Ivanka Trump, the president’s eldest daughter and a White House official who focused on work force development, was deployed on the campaign trail to make the president more palatable to the suburban women who were turned off by his tone and his tweets. She generally steered clear of repeating her father’s ad hominem attacks on President-elect Joseph R. Biden Jr., or his son Hunter, or casting doubt on the integrity of the election.

But Ivanka Trump, people familiar with her plans said, is still deciding on whether to settle her family in New Jersey or Florida and has no immediate intention to pursue elected office herself. Donald Trump Jr., meanwhile, despite his talent for channeling his father’s id, may choose to forgo a run for office all together.

Eric Trump, the most low profile of the Trump siblings, has never cultivated a political spotlight, leaving the way clear for his wife.

Eric and Lara Trump currently live in Westchester, New York, with their two young children (their daughter, Carolina, is named after the state Ms. Trump is now eyeing). It’s not apparent that simply having the family backing would empty, or even diminish, the field in what is expected to be one of the most targeted seats in the nation where Republican candidates with experience in the state are already lining up.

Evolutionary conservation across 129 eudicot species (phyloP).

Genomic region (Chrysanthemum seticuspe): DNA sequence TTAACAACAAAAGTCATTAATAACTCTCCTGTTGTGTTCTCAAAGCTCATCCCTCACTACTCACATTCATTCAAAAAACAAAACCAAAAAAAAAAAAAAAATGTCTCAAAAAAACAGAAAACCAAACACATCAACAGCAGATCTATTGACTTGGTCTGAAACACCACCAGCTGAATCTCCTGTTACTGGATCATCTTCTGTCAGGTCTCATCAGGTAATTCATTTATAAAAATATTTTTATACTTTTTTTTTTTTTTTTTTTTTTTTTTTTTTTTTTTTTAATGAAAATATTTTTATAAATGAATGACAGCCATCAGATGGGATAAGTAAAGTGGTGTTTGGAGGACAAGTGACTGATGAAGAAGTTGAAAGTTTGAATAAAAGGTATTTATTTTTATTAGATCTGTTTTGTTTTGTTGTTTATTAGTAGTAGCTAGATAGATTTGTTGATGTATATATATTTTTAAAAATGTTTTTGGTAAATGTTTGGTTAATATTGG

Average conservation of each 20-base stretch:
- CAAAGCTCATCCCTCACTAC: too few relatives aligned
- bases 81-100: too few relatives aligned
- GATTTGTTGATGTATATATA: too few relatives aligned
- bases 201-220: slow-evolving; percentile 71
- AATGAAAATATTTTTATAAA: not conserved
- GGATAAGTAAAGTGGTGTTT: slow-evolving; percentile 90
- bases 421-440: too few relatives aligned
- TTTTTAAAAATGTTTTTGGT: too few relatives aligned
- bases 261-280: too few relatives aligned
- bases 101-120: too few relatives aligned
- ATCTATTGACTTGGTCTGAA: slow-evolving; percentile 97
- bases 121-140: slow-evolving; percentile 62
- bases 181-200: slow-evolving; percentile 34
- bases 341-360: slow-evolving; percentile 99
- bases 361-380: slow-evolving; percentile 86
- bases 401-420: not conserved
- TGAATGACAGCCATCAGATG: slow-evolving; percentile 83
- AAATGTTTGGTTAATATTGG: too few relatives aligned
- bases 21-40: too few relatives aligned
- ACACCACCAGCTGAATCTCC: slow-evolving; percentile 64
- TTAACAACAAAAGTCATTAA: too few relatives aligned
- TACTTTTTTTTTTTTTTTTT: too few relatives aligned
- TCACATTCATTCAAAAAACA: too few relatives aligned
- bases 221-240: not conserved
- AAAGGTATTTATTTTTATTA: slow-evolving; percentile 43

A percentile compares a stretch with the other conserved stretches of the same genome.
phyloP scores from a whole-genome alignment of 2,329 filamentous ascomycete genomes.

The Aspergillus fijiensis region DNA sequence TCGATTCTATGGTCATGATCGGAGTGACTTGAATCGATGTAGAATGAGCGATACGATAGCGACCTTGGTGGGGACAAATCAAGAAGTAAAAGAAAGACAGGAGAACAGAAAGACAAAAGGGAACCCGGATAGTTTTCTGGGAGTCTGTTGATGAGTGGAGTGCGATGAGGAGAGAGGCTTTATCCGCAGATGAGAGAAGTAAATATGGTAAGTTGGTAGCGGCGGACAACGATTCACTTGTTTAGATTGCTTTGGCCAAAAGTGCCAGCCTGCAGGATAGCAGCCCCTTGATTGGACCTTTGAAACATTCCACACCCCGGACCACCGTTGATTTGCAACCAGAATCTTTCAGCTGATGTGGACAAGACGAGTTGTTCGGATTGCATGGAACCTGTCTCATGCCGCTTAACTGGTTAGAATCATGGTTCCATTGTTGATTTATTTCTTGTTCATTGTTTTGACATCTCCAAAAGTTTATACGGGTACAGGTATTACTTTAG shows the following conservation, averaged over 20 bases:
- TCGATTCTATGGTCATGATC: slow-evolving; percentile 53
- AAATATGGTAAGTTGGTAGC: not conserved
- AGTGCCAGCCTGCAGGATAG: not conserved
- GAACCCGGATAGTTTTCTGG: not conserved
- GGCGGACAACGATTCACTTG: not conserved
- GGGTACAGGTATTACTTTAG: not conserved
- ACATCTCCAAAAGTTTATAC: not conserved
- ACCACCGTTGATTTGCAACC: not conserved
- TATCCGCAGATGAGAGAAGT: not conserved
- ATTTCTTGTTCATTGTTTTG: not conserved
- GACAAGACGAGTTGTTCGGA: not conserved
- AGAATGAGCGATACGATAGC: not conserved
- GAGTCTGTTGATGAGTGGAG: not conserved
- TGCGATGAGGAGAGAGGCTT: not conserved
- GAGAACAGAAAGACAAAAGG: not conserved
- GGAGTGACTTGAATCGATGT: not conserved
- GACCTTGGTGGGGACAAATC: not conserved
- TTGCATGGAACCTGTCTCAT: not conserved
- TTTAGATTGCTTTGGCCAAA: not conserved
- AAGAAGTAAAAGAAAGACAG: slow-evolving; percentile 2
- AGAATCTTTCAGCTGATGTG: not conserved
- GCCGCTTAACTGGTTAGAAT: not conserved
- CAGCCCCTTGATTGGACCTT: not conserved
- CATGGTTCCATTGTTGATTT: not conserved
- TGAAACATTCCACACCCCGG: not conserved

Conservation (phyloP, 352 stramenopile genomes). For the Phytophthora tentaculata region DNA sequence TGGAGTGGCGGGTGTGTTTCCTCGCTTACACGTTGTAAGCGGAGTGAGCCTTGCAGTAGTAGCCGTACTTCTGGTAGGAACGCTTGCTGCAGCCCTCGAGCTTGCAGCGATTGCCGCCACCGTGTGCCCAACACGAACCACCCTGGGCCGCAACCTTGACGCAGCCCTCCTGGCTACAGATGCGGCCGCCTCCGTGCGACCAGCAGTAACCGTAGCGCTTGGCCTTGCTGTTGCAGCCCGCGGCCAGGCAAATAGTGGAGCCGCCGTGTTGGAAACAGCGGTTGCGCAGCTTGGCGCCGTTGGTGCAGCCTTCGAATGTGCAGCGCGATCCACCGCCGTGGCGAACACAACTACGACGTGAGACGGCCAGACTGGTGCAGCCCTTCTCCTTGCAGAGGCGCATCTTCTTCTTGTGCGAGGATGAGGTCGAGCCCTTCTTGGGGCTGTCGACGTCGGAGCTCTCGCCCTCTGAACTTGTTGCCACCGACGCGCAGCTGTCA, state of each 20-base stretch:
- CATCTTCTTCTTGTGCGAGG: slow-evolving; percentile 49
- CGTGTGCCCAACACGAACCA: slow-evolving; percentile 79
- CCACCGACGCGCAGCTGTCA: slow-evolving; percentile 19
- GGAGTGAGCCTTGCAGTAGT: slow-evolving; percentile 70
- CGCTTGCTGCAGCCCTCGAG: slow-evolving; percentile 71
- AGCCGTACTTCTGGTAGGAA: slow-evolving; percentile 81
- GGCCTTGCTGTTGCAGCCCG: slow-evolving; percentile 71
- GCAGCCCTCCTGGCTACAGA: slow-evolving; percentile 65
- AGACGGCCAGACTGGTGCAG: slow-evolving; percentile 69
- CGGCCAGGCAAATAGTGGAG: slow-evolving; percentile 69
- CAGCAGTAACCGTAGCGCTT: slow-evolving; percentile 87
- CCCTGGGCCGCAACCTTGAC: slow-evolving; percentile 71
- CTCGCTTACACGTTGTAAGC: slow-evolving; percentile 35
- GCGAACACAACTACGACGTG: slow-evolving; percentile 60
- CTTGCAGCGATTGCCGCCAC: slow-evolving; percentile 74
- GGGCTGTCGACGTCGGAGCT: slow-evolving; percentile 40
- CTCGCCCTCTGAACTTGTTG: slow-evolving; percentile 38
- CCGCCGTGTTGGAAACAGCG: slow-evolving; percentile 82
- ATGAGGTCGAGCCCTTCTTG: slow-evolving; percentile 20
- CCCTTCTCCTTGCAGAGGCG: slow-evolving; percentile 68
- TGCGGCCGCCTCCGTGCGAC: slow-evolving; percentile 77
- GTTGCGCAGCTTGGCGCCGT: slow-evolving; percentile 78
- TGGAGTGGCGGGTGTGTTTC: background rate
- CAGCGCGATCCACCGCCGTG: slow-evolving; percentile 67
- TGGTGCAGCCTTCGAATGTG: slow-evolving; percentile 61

There’s Representative Mark Walker, a Trump ally whom the president has encouraged to run for Mr. Burr’s seat, and indicated he would support. There’s Pat McCrory, the former governor, who has said he is eyeing the seat. Tim Moore, the North Carolina Speaker of the House, is said to be in the mix. And Dan Forest, who just lost a race for governor against the Democratic incumbent, Roy Cooper, is expected to be in the field.

And then there is another contender from the president’s inner circle, at least as it stands at the moment: Mark Meadows, the former North Carolina representative and White House chief of staff, is widely expected to move back home and run for the seat as well. Aides to Mr. Meadows declined to comment about his political future.

None of those more experienced candidates have the name recognition and the ability to raise big online cash that the president’s daughter-in-law, who has been cultivating her own profile with a campaign YouTube show and events across the country, has. “She would be formidable,” said Kellyanne Conway, a former White House official and the 2016 Trump campaign manager. “She has the trifecta: She can raise money, raise awareness of key issues and raise attention to her race. Unlike many typical politicians, she connects with people and is a compelling messenger.”